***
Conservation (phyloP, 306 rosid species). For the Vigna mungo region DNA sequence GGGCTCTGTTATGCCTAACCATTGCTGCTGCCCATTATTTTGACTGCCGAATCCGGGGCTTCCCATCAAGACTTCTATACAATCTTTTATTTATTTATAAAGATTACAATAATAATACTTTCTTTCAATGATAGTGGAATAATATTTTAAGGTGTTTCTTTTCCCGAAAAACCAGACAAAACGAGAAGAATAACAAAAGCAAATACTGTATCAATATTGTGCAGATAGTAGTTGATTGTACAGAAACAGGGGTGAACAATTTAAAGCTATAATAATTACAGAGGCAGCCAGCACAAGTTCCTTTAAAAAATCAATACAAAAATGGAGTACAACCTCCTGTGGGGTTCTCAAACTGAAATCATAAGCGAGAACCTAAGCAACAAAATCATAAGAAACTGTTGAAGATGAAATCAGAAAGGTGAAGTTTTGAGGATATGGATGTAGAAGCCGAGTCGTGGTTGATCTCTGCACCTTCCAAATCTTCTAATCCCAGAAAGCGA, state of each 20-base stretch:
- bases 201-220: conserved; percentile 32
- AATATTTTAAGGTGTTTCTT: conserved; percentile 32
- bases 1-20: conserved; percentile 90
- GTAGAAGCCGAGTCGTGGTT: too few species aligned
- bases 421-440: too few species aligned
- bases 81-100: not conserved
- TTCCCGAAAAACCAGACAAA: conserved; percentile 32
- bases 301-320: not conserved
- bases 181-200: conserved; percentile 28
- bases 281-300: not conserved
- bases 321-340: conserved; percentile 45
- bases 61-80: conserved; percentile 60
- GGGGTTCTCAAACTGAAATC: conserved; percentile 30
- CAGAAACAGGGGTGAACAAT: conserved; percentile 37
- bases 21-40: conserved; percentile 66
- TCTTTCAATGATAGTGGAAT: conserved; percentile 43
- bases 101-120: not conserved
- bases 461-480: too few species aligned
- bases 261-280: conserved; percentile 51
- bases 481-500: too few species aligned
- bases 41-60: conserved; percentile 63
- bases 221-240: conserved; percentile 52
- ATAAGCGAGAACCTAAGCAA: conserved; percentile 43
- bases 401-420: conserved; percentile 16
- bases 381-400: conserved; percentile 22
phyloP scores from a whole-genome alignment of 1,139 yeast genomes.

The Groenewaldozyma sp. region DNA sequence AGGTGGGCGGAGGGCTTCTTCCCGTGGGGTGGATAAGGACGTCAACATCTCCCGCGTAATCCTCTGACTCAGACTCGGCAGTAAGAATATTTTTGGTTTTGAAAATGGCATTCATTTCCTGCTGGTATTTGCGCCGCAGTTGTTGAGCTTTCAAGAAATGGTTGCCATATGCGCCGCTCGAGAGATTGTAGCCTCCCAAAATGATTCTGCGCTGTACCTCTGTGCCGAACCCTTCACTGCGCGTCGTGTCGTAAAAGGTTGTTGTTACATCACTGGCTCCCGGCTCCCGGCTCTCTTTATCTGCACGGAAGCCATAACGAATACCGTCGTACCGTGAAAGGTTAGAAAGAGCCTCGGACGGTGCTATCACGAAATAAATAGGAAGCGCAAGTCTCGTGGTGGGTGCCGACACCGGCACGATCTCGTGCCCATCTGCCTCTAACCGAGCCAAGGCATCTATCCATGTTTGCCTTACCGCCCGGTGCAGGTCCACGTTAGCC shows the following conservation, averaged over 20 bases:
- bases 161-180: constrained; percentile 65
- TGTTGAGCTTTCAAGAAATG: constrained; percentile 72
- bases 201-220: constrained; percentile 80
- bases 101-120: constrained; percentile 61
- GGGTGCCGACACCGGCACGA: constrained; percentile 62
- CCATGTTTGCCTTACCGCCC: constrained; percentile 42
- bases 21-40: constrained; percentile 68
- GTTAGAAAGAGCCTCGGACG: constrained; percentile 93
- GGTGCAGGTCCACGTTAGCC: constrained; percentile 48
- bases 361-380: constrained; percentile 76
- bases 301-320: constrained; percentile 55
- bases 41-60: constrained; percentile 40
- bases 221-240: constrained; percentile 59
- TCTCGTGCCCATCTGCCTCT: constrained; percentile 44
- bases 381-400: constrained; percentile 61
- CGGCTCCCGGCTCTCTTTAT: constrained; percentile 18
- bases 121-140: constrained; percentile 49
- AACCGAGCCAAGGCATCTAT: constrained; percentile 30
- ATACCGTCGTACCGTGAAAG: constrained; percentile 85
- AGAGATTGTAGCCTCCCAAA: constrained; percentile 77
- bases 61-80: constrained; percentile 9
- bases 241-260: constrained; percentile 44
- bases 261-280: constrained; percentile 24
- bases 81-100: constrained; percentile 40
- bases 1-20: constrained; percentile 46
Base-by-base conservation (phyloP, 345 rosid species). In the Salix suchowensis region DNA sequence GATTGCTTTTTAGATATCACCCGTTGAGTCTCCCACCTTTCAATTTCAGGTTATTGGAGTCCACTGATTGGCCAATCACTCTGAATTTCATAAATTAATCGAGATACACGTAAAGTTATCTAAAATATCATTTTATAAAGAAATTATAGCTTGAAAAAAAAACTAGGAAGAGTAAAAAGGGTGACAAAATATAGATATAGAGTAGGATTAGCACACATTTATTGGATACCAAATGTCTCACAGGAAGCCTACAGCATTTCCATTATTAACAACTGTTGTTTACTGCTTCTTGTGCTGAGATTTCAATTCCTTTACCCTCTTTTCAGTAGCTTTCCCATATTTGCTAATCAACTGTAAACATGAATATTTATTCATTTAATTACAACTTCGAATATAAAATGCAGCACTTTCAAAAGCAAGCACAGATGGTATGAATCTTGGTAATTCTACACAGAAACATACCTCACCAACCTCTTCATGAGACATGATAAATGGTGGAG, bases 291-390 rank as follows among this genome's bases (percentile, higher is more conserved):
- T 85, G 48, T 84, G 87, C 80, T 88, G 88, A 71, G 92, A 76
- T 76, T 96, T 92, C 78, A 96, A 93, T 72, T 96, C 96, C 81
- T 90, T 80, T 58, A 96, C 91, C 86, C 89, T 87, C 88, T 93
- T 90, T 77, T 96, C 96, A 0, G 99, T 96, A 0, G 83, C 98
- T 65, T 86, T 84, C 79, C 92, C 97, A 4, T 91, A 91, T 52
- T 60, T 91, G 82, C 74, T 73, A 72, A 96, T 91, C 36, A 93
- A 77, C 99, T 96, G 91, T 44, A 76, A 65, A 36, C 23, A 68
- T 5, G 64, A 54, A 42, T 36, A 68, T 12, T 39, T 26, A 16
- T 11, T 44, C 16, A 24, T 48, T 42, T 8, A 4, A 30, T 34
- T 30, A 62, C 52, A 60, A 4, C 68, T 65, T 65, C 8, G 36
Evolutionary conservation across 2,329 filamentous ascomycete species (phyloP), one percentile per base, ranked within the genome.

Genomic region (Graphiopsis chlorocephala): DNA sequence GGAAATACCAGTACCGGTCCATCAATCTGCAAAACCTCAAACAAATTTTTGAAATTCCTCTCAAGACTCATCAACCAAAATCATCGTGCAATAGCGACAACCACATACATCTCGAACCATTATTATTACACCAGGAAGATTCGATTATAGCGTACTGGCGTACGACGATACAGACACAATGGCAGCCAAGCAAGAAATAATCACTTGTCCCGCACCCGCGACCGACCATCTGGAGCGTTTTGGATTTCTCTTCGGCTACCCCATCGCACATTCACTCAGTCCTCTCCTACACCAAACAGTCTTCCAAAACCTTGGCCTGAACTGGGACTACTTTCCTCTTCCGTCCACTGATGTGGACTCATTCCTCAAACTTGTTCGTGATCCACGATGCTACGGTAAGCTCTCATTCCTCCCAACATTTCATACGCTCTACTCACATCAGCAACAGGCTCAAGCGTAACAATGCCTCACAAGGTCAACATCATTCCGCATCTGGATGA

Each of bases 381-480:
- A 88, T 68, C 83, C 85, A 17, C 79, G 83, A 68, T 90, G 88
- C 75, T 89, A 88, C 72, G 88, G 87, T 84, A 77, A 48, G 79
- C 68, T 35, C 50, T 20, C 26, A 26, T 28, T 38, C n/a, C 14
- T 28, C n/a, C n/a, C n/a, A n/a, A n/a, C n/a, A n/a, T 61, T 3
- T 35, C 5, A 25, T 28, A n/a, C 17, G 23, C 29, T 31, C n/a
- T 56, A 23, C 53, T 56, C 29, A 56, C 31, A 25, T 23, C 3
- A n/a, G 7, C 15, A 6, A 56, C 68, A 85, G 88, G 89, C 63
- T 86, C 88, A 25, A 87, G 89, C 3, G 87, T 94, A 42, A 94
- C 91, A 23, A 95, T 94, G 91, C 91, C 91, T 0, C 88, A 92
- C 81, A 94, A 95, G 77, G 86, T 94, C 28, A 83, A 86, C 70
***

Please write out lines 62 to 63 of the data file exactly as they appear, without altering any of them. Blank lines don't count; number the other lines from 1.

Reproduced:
- T 5, G 64, A 54, A 42, T 36, A 68, T 12, T 39, T 26, A 16
- T 11, T 44, C 16, A 24, T 48, T 42, T 8, A 4, A 30, T 34